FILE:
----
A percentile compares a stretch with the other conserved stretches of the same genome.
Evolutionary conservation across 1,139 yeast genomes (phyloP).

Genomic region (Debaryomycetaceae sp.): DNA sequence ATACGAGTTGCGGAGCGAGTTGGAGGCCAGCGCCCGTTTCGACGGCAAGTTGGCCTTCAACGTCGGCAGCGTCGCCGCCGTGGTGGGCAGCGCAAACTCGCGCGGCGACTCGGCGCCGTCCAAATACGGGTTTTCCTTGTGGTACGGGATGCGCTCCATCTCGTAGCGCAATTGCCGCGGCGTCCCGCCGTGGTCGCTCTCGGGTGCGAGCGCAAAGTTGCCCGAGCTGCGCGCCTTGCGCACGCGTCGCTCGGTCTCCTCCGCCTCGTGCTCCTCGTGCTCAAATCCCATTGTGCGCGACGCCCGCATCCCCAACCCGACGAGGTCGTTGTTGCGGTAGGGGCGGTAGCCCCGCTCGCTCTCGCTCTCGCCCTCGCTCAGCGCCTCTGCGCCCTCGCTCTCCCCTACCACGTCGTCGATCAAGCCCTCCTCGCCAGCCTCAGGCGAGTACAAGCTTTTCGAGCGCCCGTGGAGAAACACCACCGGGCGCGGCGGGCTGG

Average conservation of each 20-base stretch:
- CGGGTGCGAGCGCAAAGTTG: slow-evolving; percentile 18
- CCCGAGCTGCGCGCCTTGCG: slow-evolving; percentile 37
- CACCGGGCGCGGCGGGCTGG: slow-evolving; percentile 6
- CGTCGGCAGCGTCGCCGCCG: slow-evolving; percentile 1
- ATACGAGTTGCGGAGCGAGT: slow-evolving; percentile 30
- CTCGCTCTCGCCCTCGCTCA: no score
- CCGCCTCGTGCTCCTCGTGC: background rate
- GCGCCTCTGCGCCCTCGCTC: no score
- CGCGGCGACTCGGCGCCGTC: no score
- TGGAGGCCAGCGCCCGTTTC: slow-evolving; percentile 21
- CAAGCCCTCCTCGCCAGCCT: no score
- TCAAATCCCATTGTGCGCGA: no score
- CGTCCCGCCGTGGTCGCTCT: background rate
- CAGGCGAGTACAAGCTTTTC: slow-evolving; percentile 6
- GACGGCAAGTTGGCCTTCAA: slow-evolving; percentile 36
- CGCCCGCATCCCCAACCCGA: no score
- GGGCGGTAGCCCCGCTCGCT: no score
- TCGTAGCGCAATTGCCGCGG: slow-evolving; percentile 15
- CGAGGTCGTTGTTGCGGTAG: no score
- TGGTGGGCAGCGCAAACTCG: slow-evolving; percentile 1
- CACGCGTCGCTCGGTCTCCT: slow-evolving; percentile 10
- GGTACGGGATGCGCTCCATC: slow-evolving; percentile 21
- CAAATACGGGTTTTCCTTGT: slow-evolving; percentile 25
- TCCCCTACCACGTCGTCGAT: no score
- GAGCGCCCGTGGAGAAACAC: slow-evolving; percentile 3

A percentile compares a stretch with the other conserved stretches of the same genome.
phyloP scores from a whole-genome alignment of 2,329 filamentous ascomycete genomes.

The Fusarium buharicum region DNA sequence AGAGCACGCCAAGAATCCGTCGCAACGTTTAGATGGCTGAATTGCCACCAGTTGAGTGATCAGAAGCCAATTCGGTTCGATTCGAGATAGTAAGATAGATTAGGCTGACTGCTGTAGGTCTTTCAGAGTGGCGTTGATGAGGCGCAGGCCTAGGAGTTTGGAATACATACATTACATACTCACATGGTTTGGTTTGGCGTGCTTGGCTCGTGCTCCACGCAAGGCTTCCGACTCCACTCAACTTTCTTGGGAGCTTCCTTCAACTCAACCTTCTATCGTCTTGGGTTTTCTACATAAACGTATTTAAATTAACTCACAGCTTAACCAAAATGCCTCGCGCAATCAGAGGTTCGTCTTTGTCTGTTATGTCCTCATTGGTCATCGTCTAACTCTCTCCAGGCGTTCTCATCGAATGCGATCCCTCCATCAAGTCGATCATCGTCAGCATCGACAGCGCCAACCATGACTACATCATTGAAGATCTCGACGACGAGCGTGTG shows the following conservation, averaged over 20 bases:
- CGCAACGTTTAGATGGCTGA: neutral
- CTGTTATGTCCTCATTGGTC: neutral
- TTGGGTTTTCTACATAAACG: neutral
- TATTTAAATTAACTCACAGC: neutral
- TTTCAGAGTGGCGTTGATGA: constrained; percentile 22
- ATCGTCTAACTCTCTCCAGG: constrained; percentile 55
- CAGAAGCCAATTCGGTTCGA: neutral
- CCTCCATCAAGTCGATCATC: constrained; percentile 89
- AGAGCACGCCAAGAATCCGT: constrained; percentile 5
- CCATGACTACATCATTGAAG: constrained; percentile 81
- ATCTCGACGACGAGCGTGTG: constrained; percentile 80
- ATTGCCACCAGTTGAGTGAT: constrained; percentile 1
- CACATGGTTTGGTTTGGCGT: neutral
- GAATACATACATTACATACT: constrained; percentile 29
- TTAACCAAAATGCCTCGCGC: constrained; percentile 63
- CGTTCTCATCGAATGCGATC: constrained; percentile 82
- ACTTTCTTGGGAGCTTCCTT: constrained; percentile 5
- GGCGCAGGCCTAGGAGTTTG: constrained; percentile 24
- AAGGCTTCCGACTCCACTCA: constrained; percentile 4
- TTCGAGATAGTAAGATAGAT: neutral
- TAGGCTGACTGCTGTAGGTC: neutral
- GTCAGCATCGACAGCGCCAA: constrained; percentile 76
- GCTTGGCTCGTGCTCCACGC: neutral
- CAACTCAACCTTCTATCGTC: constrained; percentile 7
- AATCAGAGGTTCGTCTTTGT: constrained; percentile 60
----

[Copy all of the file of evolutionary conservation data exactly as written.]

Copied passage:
A percentile compares a stretch with the other conserved stretches of the same genome.
Evolutionary conservation across 1,139 yeast genomes (phyloP).

Genomic region (Debaryomycetaceae sp.): DNA sequence ATACGAGTTGCGGAGCGAGTTGGAGGCCAGCGCCCGTTTCGACGGCAAGTTGGCCTTCAACGTCGGCAGCGTCGCCGCCGTGGTGGGCAGCGCAAACTCGCGCGGCGACTCGGCGCCGTCCAAATACGGGTTTTCCTTGTGGTACGGGATGCGCTCCATCTCGTAGCGCAATTGCCGCGGCGTCCCGCCGTGGTCGCTCTCGGGTGCGAGCGCAAAGTTGCCCGAGCTGCGCGCCTTGCGCACGCGTCGCTCGGTCTCCTCCGCCTCGTGCTCCTCGTGCTCAAATCCCATTGTGCGCGACGCCCGCATCCCCAACCCGACGAGGTCGTTGTTGCGGTAGGGGCGGTAGCCCCGCTCGCTCTCGCTCTCGCCCTCGCTCAGCGCCTCTGCGCCCTCGCTCTCCCCTACCACGTCGTCGATCAAGCCCTCCTCGCCAGCCTCAGGCGAGTACAAGCTTTTCGAGCGCCCGTGGAGAAACACCACCGGGCGCGGCGGGCTGG

Average conservation of each 20-base stretch:
- CGGGTGCGAGCGCAAAGTTG: slow-evolving; percentile 18
- CCCGAGCTGCGCGCCTTGCG: slow-evolving; percentile 37
- CACCGGGCGCGGCGGGCTGG: slow-evolving; percentile 6
- CGTCGGCAGCGTCGCCGCCG: slow-evolving; percentile 1
- ATACGAGTTGCGGAGCGAGT: slow-evolving; percentile 30
- CTCGCTCTCGCCCTCGCTCA: no score
- CCGCCTCGTGCTCCTCGTGC: background rate
- GCGCCTCTGCGCCCTCGCTC: no score
- CGCGGCGACTCGGCGCCGTC: no score
- TGGAGGCCAGCGCCCGTTTC: slow-evolving; percentile 21
- CAAGCCCTCCTCGCCAGCCT: no score
- TCAAATCCCATTGTGCGCGA: no score
- CGTCCCGCCGTGGTCGCTCT: background rate
- CAGGCGAGTACAAGCTTTTC: slow-evolving; percentile 6
- GACGGCAAGTTGGCCTTCAA: slow-evolving; percentile 36
- CGCCCGCATCCCCAACCCGA: no score
- GGGCGGTAGCCCCGCTCGCT: no score
- TCGTAGCGCAATTGCCGCGG: slow-evolving; percentile 15
- CGAGGTCGTTGTTGCGGTAG: no score
- TGGTGGGCAGCGCAAACTCG: slow-evolving; percentile 1
- CACGCGTCGCTCGGTCTCCT: slow-evolving; percentile 10
- GGTACGGGATGCGCTCCATC: slow-evolving; percentile 21
- CAAATACGGGTTTTCCTTGT: slow-evolving; percentile 25
- TCCCCTACCACGTCGTCGAT: no score
- GAGCGCCCGTGGAGAAACAC: slow-evolving; percentile 3

A percentile compares a stretch with the other conserved stretches of the same genome.
phyloP scores from a whole-genome alignment of 2,329 filamentous ascomycete genomes.

The Fusarium buharicum region DNA sequence AGAGCACGCCAAGAATCCGTCGCAACGTTTAGATGGCTGAATTGCCACCAGTTGAGTGATCAGAAGCCAATTCGGTTCGATTCGAGATAGTAAGATAGATTAGGCTGACTGCTGTAGGTCTTTCAGAGTGGCGTTGATGAGGCGCAGGCCTAGGAGTTTGGAATACATACATTACATACTCACATGGTTTGGTTTGGCGTGCTTGGCTCGTGCTCCACGCAAGGCTTCCGACTCCACTCAACTTTCTTGGGAGCTTCCTTCAACTCAACCTTCTATCGTCTTGGGTTTTCTACATAAACGTATTTAAATTAACTCACAGCTTAACCAAAATGCCTCGCGCAATCAGAGGTTCGTCTTTGTCTGTTATGTCCTCATTGGTCATCGTCTAACTCTCTCCAGGCGTTCTCATCGAATGCGATCCCTCCATCAAGTCGATCATCGTCAGCATCGACAGCGCCAACCATGACTACATCATTGAAGATCTCGACGACGAGCGTGTG shows the following conservation, averaged over 20 bases:
- CGCAACGTTTAGATGGCTGA: neutral
- CTGTTATGTCCTCATTGGTC: neutral
- TTGGGTTTTCTACATAAACG: neutral
- TATTTAAATTAACTCACAGC: neutral
- TTTCAGAGTGGCGTTGATGA: constrained; percentile 22
- ATCGTCTAACTCTCTCCAGG: constrained; percentile 55
- CAGAAGCCAATTCGGTTCGA: neutral
- CCTCCATCAAGTCGATCATC: constrained; percentile 89
- AGAGCACGCCAAGAATCCGT: constrained; percentile 5
- CCATGACTACATCATTGAAG: constrained; percentile 81
- ATCTCGACGACGAGCGTGTG: constrained; percentile 80
- ATTGCCACCAGTTGAGTGAT: constrained; percentile 1
- CACATGGTTTGGTTTGGCGT: neutral
- GAATACATACATTACATACT: constrained; percentile 29
- TTAACCAAAATGCCTCGCGC: constrained; percentile 63
- CGTTCTCATCGAATGCGATC: constrained; percentile 82
- ACTTTCTTGGGAGCTTCCTT: constrained; percentile 5
- GGCGCAGGCCTAGGAGTTTG: constrained; percentile 24
- AAGGCTTCCGACTCCACTCA: constrained; percentile 4
- TTCGAGATAGTAAGATAGAT: neutral
- TAGGCTGACTGCTGTAGGTC: neutral
- GTCAGCATCGACAGCGCCAA: constrained; percentile 76
- GCTTGGCTCGTGCTCCACGC: neutral
- CAACTCAACCTTCTATCGTC: constrained; percentile 7
- AATCAGAGGTTCGTCTTTGT: constrained; percentile 60